When a storm is brewing inside of the vitreous, how do you get to the destination safely? Before the 1995 EVS study, there was no clear consensus on how to utilize vitrectomy and IV antibiotics for patients with post-op endophthalmitis. Therefore, the EVS study sought to define a treatment protocol for these scary cases. In the study, 420 patients with clinical evidence of endophthalmitis within 6 weeks after cataract surgery or secondary intraocular lens implantation were randomly assigned to four groups with combinations of pars plana vitrectomy PPV or no PPV, and treatment with or without systemic antibiotics.
Overall, EVS established an LP cutoff for routine PPV in post-op endophthalmitis. If a patient can see HM, you can wave them goodbye instead of taking straight to the OR.
Does prophylactic photocoagulation help central retinal vein occlusion (CRVO) outcomes? This phase 3 randomized control trial in 1995 analyzed patients who had CRVO within the last year and split them into Group N (181 patients with nonperfused CRVO with no neovascularization) and Group M (151 patients with 20/50 or worse visual acuity and macular edema secondary to CRVO). The primary outcome for Group N was regression of the development of neovascularization after prophylactic pan-retinal photocoagulation (PRP). The primary outcome for Group M was visual acuity after macular grid laser therapy at 3 years.
Overall, the CVOS study is a landmark study because it did not support prophylactic photocoagulation being utilized for the treatment of CRVO. While treatment regimens have changed since the development of Anti-VEGF agents and improved clinical imaging (OCT), the CVOS remains one of the important foundational studies in the field.
Corticosteroids reduce macular edema in patients with retinal vein occlusion? SCORE! The Standard Care vs Corticosteroid for Central Retinal Vein Occlusion (SCORE-CRVO) sought to determine the optimal treatment for vision loss associated with macular edema secondary to perfused central retinal vein occlusion (CRVO). 271 patients from 66 clinical sites were randomized to three groups: observation (n=88), 1mg intravitreal triamcinolone (n=92), 4mg intravitreal triamcinolone (n=91). Participants were retreated at 4-month intervals for 36 months.
Overall, the SCORE-CRVO is a landmark study because it led to a major shift in the treatment of vision loss associated with macular edema secondary to CRVO. Prior to this study, there was no proven, effective treatment for this condition and the standard of care was observation. The results demonstrate both 1-mg and 4-mg intravitreal triamcinolone had better visual acuity outcomes over 12 months compared to the untreated natural course of disease. Given the safety profile of the low dose, particularly with respect to glaucoma and cataract, 1-mg intravitreal triamcinolone became the preferred treatment of macular edema in patients with CRVO. Shortly after this study, however, another set of Landmark studies (BRAVO & CRUISE) enlightened us to even more effective treatment options.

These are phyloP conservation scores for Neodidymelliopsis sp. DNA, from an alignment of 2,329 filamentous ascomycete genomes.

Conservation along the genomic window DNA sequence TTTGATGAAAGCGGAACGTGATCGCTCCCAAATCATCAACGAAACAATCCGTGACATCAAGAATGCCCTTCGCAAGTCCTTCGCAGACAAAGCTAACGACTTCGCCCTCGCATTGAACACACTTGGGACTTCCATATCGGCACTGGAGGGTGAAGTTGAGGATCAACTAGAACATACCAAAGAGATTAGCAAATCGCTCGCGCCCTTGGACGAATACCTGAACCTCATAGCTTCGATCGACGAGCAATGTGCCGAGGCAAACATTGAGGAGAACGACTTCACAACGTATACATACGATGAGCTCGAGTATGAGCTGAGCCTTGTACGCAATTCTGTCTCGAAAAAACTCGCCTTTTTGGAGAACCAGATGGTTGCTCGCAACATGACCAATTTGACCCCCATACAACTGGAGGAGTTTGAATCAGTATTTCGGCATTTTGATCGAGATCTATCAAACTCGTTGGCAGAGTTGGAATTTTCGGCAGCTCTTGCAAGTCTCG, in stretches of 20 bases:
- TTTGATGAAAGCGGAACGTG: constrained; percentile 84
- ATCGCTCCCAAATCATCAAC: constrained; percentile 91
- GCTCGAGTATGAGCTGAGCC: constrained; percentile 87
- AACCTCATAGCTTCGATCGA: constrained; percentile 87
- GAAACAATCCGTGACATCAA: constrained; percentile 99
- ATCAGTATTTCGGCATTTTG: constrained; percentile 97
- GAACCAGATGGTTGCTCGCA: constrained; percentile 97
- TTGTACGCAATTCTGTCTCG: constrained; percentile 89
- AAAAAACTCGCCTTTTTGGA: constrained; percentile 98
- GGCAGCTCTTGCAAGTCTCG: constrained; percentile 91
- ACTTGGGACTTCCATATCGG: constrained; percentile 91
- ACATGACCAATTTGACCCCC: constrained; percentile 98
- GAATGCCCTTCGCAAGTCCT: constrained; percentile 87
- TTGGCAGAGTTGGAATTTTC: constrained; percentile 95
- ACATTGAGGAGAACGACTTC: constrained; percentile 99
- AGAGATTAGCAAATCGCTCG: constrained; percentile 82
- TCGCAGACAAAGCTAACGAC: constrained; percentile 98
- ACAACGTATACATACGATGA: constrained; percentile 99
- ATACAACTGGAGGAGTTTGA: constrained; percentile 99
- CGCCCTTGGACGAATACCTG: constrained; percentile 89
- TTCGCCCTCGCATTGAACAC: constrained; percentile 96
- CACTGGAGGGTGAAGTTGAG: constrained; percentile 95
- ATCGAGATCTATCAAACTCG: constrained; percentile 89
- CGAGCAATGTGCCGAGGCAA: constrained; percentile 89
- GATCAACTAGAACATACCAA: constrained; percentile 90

Keep your friends close, but your anti-VEGF injections closer… The BRAVO and CRUISE trials looked to find the best course of treatment for macular edema in the setting of branch and central retinal vein occlusions. Prior to this, laser therapy had proven to be ineffective and patients were simply observed with little hope in visual improvement. In the BRAVO and CRUISE trials, patients with macular edema following BRVO (n=397) and CRVO (n=392) were randomized to receive monthly intravitreal injections of 0.3 or 0.5 mg of ranibizumab or sham injections.
The importance of this study was showing that anti-VEGF injections were effective in treating macular edema following retinal vein occlusions leading to marked improvement in visual acuity while still maintaining a very low risk of complications.
When things seem blurry, a PIVOT in your vision can bring them back into focus. The aim of this study was to evaluate and compare the results of pneumatic retinopexy (PnR, n=77) and pars plana vitrectomy (PPV=73) as treatment options for primary rhegmatogenous retinal detachment (RRD) involving the superior retina.
Overall, the PIVOT landmark study demonstrated that pneumatic retinopexy is recommended as the initial treatment for eligible superior RRDs, as it offers superior visual acuity, fewer metamorphopsias, and a lower complication rate compared to vitrectomy.
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